The US needs these groups, and their militias, to maintain order - most notably, the Iranian-backed Supreme Council of the Islamic Revolution in Iraq (SCIRI). Rather than mediating between the different Iraqi groups, US policy has given rise to a Shiite-Kurdish alliance - where the Sunni Arabs have become victims. Thus, in its confrontation with the Sunni Arab insurgency in Iraq, the US finds itself more reliant on Shiite Arabs and Kurds. "Consequently", Attiyah said, the US was "a prisoner of both rather than an arbiter among different Iraqi factions".

Washington has been forced to become more and more dependent on the Shiite religious leader, Grand Ayatollah Ali Al-Sistani, and the two Kurdish leaders, Jalal Talabani and Massoud Barzani, in order to make past and future elections a success and ensure the participation of the greatest number of voters possible. Attiyah then said: "One of the ironies is that the liberal and secular left in Iraq has become a victim of the electoral process... It is under these circumstances that 'revolutionary' Iran is engaged in expanding its influence in Iraq. Today, this influence remains limited to southern Iraq, especially Basra".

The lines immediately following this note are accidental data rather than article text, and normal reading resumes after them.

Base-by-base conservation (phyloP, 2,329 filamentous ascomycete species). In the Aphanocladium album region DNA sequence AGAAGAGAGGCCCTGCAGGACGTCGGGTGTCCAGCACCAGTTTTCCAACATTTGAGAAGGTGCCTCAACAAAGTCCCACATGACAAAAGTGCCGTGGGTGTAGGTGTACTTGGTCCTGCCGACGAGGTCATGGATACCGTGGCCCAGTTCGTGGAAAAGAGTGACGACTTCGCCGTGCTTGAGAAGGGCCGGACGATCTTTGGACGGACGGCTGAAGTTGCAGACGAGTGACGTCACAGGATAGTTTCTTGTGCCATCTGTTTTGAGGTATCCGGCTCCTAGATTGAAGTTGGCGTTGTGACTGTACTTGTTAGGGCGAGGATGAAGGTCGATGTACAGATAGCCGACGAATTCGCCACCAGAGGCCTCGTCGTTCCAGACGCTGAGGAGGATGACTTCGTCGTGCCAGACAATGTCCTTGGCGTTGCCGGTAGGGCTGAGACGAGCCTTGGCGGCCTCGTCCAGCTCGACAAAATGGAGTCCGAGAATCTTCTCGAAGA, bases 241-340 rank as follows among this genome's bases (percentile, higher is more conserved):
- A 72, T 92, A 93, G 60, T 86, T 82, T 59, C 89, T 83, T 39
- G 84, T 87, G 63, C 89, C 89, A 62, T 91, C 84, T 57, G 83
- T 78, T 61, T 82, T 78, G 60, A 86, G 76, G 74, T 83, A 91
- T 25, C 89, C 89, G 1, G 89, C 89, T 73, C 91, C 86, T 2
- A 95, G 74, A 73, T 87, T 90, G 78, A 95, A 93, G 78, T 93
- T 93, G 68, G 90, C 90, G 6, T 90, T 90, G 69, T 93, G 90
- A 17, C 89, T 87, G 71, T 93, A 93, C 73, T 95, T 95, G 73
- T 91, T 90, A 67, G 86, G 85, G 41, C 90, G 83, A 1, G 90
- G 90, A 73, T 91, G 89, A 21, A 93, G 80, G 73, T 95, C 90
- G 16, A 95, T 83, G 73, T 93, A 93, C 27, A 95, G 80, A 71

Attiyah went on: "The contending roles in the regime have congealed into one - that of an extremist Iran carrying a 'message' to the Islamic world and trying to acquire nuclear power. Washington's rush to bring about agreement on a permanent Iraqi Constitution and to hold elections in Iraq at the end of the current year will further tempt Iran to expand its influence for the advent of an Iraqi Shiite government. This government will be its ally, if not its subordinate. This it will do before American efforts to build bridges to the Sunni Arabs succeed".

Inter-Kurdish competition between Talabani and Barzani will compel Talabani, as in the past, to maintain open relations with Iran. There remain many unresolved issues between Iran and Iraq. Attiyah noted that Iran continued to demand compensation for the Iraq-Iran war according to UN Security Council Resolution 509. Iran insists that Iraq announce its compliance with the 1975 accord which redrew the bilateral border in Iran's favour.